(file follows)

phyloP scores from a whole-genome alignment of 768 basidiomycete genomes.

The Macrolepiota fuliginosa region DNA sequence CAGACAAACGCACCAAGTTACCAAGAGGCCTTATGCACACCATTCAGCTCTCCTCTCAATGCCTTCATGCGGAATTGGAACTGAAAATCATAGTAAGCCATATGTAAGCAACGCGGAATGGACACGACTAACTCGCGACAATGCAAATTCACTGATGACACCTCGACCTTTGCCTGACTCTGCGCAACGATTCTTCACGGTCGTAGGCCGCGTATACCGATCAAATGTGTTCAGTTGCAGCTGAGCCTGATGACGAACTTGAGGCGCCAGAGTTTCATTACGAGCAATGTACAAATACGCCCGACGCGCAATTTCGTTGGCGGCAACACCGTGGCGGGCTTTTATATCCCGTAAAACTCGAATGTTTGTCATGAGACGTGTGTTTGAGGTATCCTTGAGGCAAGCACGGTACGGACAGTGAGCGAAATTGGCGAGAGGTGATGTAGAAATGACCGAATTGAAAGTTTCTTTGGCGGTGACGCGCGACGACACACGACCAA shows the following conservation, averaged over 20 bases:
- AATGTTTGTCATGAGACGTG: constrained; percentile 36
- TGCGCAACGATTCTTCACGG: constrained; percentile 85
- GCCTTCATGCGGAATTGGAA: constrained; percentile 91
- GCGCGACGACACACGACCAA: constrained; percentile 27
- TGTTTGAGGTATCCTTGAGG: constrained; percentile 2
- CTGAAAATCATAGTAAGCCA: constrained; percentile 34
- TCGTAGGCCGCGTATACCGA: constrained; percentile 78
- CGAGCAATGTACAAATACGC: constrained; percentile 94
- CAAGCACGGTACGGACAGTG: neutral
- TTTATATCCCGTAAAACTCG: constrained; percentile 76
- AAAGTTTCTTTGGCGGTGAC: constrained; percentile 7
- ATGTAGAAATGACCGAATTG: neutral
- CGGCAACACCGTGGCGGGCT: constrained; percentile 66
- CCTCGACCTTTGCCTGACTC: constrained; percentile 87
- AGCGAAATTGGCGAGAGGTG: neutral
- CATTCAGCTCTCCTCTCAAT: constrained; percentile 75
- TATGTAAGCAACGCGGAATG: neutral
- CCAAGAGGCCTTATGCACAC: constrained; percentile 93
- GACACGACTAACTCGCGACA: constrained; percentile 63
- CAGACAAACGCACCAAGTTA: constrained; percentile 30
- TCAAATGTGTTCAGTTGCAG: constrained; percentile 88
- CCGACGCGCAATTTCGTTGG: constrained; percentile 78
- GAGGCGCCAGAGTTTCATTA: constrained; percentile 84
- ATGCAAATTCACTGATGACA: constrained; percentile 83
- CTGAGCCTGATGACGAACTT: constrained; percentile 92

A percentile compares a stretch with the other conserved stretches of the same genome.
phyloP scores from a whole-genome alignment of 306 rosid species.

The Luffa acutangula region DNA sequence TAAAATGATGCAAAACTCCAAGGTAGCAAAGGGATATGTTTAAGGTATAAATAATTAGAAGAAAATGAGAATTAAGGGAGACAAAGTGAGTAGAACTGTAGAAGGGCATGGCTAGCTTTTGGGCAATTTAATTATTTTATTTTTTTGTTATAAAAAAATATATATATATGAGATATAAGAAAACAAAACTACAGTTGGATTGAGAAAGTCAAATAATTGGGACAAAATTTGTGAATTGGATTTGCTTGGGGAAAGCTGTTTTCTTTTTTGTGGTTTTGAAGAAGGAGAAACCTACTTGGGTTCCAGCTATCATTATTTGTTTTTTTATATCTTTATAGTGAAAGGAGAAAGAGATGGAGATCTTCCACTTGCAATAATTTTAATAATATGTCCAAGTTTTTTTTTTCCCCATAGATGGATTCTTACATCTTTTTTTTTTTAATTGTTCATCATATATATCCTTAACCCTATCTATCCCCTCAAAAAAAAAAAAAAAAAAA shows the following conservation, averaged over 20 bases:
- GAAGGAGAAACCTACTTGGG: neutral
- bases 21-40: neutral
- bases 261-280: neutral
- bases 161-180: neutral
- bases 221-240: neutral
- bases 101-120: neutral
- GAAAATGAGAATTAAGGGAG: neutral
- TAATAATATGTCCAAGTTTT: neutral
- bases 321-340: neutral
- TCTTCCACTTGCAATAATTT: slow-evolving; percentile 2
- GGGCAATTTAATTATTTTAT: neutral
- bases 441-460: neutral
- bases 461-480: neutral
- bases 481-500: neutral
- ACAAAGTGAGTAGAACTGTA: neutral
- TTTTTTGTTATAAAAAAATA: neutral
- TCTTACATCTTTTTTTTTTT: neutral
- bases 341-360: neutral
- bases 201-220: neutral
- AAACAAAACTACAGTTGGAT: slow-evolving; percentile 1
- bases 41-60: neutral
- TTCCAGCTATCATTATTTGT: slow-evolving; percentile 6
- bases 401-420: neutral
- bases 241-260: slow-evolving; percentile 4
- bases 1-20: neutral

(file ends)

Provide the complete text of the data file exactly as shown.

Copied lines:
phyloP scores from a whole-genome alignment of 768 basidiomycete genomes.

The Macrolepiota fuliginosa region DNA sequence CAGACAAACGCACCAAGTTACCAAGAGGCCTTATGCACACCATTCAGCTCTCCTCTCAATGCCTTCATGCGGAATTGGAACTGAAAATCATAGTAAGCCATATGTAAGCAACGCGGAATGGACACGACTAACTCGCGACAATGCAAATTCACTGATGACACCTCGACCTTTGCCTGACTCTGCGCAACGATTCTTCACGGTCGTAGGCCGCGTATACCGATCAAATGTGTTCAGTTGCAGCTGAGCCTGATGACGAACTTGAGGCGCCAGAGTTTCATTACGAGCAATGTACAAATACGCCCGACGCGCAATTTCGTTGGCGGCAACACCGTGGCGGGCTTTTATATCCCGTAAAACTCGAATGTTTGTCATGAGACGTGTGTTTGAGGTATCCTTGAGGCAAGCACGGTACGGACAGTGAGCGAAATTGGCGAGAGGTGATGTAGAAATGACCGAATTGAAAGTTTCTTTGGCGGTGACGCGCGACGACACACGACCAA shows the following conservation, averaged over 20 bases:
- AATGTTTGTCATGAGACGTG: constrained; percentile 36
- TGCGCAACGATTCTTCACGG: constrained; percentile 85
- GCCTTCATGCGGAATTGGAA: constrained; percentile 91
- GCGCGACGACACACGACCAA: constrained; percentile 27
- TGTTTGAGGTATCCTTGAGG: constrained; percentile 2
- CTGAAAATCATAGTAAGCCA: constrained; percentile 34
- TCGTAGGCCGCGTATACCGA: constrained; percentile 78
- CGAGCAATGTACAAATACGC: constrained; percentile 94
- CAAGCACGGTACGGACAGTG: neutral
- TTTATATCCCGTAAAACTCG: constrained; percentile 76
- AAAGTTTCTTTGGCGGTGAC: constrained; percentile 7
- ATGTAGAAATGACCGAATTG: neutral
- CGGCAACACCGTGGCGGGCT: constrained; percentile 66
- CCTCGACCTTTGCCTGACTC: constrained; percentile 87
- AGCGAAATTGGCGAGAGGTG: neutral
- CATTCAGCTCTCCTCTCAAT: constrained; percentile 75
- TATGTAAGCAACGCGGAATG: neutral
- CCAAGAGGCCTTATGCACAC: constrained; percentile 93
- GACACGACTAACTCGCGACA: constrained; percentile 63
- CAGACAAACGCACCAAGTTA: constrained; percentile 30
- TCAAATGTGTTCAGTTGCAG: constrained; percentile 88
- CCGACGCGCAATTTCGTTGG: constrained; percentile 78
- GAGGCGCCAGAGTTTCATTA: constrained; percentile 84
- ATGCAAATTCACTGATGACA: constrained; percentile 83
- CTGAGCCTGATGACGAACTT: constrained; percentile 92

A percentile compares a stretch with the other conserved stretches of the same genome.
phyloP scores from a whole-genome alignment of 306 rosid species.

The Luffa acutangula region DNA sequence TAAAATGATGCAAAACTCCAAGGTAGCAAAGGGATATGTTTAAGGTATAAATAATTAGAAGAAAATGAGAATTAAGGGAGACAAAGTGAGTAGAACTGTAGAAGGGCATGGCTAGCTTTTGGGCAATTTAATTATTTTATTTTTTTGTTATAAAAAAATATATATATATGAGATATAAGAAAACAAAACTACAGTTGGATTGAGAAAGTCAAATAATTGGGACAAAATTTGTGAATTGGATTTGCTTGGGGAAAGCTGTTTTCTTTTTTGTGGTTTTGAAGAAGGAGAAACCTACTTGGGTTCCAGCTATCATTATTTGTTTTTTTATATCTTTATAGTGAAAGGAGAAAGAGATGGAGATCTTCCACTTGCAATAATTTTAATAATATGTCCAAGTTTTTTTTTTCCCCATAGATGGATTCTTACATCTTTTTTTTTTTAATTGTTCATCATATATATCCTTAACCCTATCTATCCCCTCAAAAAAAAAAAAAAAAAAA shows the following conservation, averaged over 20 bases:
- GAAGGAGAAACCTACTTGGG: neutral
- bases 21-40: neutral
- bases 261-280: neutral
- bases 161-180: neutral
- bases 221-240: neutral
- bases 101-120: neutral
- GAAAATGAGAATTAAGGGAG: neutral
- TAATAATATGTCCAAGTTTT: neutral
- bases 321-340: neutral
- TCTTCCACTTGCAATAATTT: slow-evolving; percentile 2
- GGGCAATTTAATTATTTTAT: neutral
- bases 441-460: neutral
- bases 461-480: neutral
- bases 481-500: neutral
- ACAAAGTGAGTAGAACTGTA: neutral
- TTTTTTGTTATAAAAAAATA: neutral
- TCTTACATCTTTTTTTTTTT: neutral
- bases 341-360: neutral
- bases 201-220: neutral
- AAACAAAACTACAGTTGGAT: slow-evolving; percentile 1
- bases 41-60: neutral
- TTCCAGCTATCATTATTTGT: slow-evolving; percentile 6
- bases 401-420: neutral
- bases 241-260: slow-evolving; percentile 4
- bases 1-20: neutral